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  Table of Contents  
LETTER TO THE EDITOR
Year : 2016  |  Volume : 7  |  Issue : 6  |  Page : 551-553  

Kangri: A boon or bane for Kashmiris


Department of Dermatology, STD and Leprosy, Government Medical College, Srinagar, Jammu and Kashmir, India

Date of Web Publication11-Nov-2016

Correspondence Address:
Iffat Hassan
Department of Dermatology, STD and Leprosy, Government Medical College, Srinagar - 190 010, Jammu and Kashmir
India
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Source of Support: None, Conflict of Interest: None


DOI: 10.4103/2229-5178.193907

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How to cite this article:
Hassan I, Sajad P. Kangri: A boon or bane for Kashmiris. Indian Dermatol Online J 2016;7:551-3

How to cite this URL:
Hassan I, Sajad P. Kangri: A boon or bane for Kashmiris. Indian Dermatol Online J [serial online] 2016 [cited 2019 May 21];7:551-3. Available from: http://www.idoj.in/text.asp?2016/7/6/551/193907

Sir,

Kangri cancer is peculiar to the valley of Kashmir as people of all age groups are accustomed to warm their bodies during harsh winters by the use of Kangri baskets. In fact, the clinical spectrum of skin cancer in Kashmir valley is entirely different from the rest of the country, which has been attributed to the use of Kangri in this geographical region. Kangri is an indigenous fire pot used and tucked in between thighs and abdomen to generate warmth, especially during the cold winter months in Kashmir valley (coldest and northern most part of the country). Kangri is a clay bowl weaved into a willow wicker, which is kept beneath the traditional Kashmiri clothing known as the Pheran [Figure 1]a,[Figure 1]b,[Figure 1]c. If a person is wearing a jacket, it may be used as a hand warmer. It is approximately 6 inches in diameter and reaches a temperature of approximately 150°F. Although it protects from cold weather, the prolonged use of Kangri may result in the formation of erythema ab igne, a reticulate hypermelanosis with erythema, which may transform into Bowen's disease [Figure 2], which usually develops after an average of 4–5 years, and finally cancer, most commonly squamous cell carcinoma [Figure 3] and [Figure 4].[1],[2] William Elmslie first documented squamous cell carcinoma of skin among Kashmiris, and correctly ascribed it to the use of Kangri.[3] Theodore Maxwell confirmed these findings in 1879.[4] Kangri cancer usually starts as a papular growth over erythema ab igne. With time, these lesions usually ulcerate and grow exponentially. Heat is the prime causative factor. Products of combustion, wood ash, and volatile substances may play a secondary role. Squamous cell carcinoma is the most common type of malignancy, and the most common site is the lower extremities (thighs) followed by anterior abdomen. The most common type of presentation is a noduloulcerative growth, with history of pain and bleeding.[5],[6]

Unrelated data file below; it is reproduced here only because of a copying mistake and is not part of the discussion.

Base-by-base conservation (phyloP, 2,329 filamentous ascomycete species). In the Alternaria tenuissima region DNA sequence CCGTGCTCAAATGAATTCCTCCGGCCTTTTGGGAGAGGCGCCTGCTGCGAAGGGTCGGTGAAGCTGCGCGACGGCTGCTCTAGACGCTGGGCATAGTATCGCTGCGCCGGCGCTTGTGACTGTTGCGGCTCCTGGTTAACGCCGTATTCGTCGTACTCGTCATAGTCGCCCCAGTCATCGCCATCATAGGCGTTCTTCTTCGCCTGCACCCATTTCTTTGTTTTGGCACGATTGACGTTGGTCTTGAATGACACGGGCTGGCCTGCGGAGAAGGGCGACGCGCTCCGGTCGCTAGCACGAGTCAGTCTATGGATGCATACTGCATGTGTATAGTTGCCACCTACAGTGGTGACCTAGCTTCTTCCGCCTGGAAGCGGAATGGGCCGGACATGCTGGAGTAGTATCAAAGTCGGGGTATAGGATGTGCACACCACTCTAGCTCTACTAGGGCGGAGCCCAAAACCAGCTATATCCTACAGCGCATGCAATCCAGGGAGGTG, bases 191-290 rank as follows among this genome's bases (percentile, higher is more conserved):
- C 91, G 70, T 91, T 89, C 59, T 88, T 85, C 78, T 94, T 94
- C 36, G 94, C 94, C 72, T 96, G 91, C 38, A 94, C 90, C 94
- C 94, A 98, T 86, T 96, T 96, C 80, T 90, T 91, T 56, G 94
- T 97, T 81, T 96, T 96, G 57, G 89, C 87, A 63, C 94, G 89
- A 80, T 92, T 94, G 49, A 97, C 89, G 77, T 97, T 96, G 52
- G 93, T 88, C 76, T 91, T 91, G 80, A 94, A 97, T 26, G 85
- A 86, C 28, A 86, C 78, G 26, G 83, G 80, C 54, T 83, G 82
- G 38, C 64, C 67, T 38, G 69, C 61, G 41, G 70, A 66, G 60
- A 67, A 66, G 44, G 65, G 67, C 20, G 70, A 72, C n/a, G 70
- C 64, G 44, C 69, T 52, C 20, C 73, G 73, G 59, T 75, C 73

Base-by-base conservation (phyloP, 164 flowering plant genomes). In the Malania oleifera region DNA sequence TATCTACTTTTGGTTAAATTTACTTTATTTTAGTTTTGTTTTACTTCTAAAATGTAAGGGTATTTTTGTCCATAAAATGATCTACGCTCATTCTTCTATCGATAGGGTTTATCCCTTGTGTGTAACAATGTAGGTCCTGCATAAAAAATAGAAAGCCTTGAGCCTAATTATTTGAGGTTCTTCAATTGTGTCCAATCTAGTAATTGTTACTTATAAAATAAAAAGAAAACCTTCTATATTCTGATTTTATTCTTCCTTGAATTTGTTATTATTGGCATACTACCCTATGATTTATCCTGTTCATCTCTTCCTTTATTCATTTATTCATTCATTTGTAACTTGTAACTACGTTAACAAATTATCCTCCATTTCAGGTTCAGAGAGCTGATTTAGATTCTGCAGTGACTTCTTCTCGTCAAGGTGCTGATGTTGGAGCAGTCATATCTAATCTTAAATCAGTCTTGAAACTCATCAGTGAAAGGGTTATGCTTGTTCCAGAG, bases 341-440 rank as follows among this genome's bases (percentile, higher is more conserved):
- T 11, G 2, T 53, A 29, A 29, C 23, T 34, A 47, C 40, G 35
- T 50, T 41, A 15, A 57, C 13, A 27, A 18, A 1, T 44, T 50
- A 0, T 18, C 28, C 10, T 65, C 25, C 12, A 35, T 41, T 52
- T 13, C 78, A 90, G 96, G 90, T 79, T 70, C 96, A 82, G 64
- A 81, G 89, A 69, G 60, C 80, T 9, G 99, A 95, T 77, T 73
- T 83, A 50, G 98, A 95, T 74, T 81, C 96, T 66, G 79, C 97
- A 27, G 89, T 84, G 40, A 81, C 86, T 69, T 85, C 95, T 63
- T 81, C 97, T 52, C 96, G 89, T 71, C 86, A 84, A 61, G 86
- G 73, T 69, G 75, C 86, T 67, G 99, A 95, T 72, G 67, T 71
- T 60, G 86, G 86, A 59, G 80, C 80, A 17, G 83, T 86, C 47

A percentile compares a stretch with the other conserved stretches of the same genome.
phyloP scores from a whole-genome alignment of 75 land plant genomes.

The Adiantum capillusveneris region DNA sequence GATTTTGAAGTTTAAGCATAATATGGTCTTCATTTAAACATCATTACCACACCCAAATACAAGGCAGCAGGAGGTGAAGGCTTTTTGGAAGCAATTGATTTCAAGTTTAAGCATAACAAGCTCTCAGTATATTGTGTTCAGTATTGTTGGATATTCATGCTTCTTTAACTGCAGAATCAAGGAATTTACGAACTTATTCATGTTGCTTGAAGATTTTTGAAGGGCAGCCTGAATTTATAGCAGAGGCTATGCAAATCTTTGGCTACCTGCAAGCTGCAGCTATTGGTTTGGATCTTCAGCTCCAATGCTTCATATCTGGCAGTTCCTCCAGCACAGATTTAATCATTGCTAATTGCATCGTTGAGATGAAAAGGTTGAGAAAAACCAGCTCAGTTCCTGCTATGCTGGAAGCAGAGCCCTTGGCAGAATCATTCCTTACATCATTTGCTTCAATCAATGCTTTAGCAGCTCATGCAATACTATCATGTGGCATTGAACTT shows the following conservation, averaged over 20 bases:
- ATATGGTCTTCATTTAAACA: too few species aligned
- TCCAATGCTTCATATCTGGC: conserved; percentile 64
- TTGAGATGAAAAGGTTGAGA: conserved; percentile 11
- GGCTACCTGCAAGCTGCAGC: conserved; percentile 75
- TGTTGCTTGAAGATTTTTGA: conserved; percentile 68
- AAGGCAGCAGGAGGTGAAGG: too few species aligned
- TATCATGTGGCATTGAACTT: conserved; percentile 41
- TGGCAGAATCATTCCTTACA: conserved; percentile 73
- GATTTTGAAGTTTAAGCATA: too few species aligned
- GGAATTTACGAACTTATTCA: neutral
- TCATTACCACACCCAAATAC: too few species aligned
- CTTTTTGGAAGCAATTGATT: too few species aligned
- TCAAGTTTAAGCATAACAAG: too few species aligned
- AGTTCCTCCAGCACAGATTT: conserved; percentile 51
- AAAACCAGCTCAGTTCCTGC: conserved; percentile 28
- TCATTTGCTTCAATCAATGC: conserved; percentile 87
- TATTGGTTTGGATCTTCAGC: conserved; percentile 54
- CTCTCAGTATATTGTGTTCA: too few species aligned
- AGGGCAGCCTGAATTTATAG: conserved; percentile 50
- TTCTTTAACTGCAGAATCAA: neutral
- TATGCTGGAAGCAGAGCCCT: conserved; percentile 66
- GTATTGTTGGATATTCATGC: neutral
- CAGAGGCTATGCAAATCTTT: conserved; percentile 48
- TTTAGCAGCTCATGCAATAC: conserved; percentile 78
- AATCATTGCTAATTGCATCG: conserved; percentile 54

Figure 1: (a) Traditional Kashmiri Kangri. (b, c) Traditional Kashmiri Pheran with Kangri and use of Kangri by a Kashmiri women

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Figure 2: Erythema ab igne over the medial aspect of the left thigh

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Figure 3: Bowen's disease with Squamous cell carcinoma on a background of erythema ab igne over the medial aspect of the right thigh

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Figure 4: Hematoxylin and eosin (×10 and ×40) stained sections showing (a, b) Bowen's disease. Epidermis shows atypical cells with nuclear hyperchromasia and cytoplasmic vacuolisation. Basal layer is preserved and shows palisading and (c) squamous cell carcinoma (×100 H and E). Tumor cells showing marked nuclear hyperchromasia and abundant cytoplasm with individual cell dyskeratosis seen at some foci

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Although Kangri does bestow a momentary victory on a Kashmiri in his conflict with chilai-kalan—the coldest part of winter, it does make them pay in the long run, in the form of Kangri cancer and its complications.

Financial support and sponsorship

Nil.

Conflicts of interest

There are no conflicts of interest.

 
   References Top

1.
Suryanarayan CR. Kangri cancer in Kashmir valley. Preliminary study. J Surg oncol 1973;5:321-3.  Back to cited text no. 1
    
2.
Sanyal B, Shastri SR, Hakim A.A clinical profile of skin cancer from Kashmir valley with special reference to Kangri cancer. J Clin Radiotherapy Oncol 1989;4:31-6.  Back to cited text no. 2
    
3.
Elmslie WJ. Etiology of epithelioma among the Kashmiris. Indian Med Gazette 1866;1:324-6.  Back to cited text no. 3
    
4.
Maxwell T. Epithelioma in Kashmir. Lancet 1879;1:152-4.  Back to cited text no. 4
    
5.
Hassan I, Sajad P, Reshi R. Histopathological analysis of the cutaneous changes due to Kangri use in Kashmiri Population: A hospital based study. Indian J Dermatol 2013;58:188-90.  Back to cited text no. 5
[PUBMED]  Medknow Journal  
6.
Alam M, Ratner D. Cutaneous squamous cell carcinoma. New Eng J Med 2001;344:975-83.  Back to cited text no. 6
    


    Figures

  [Figure 1], [Figure 2], [Figure 3], [Figure 4]



 

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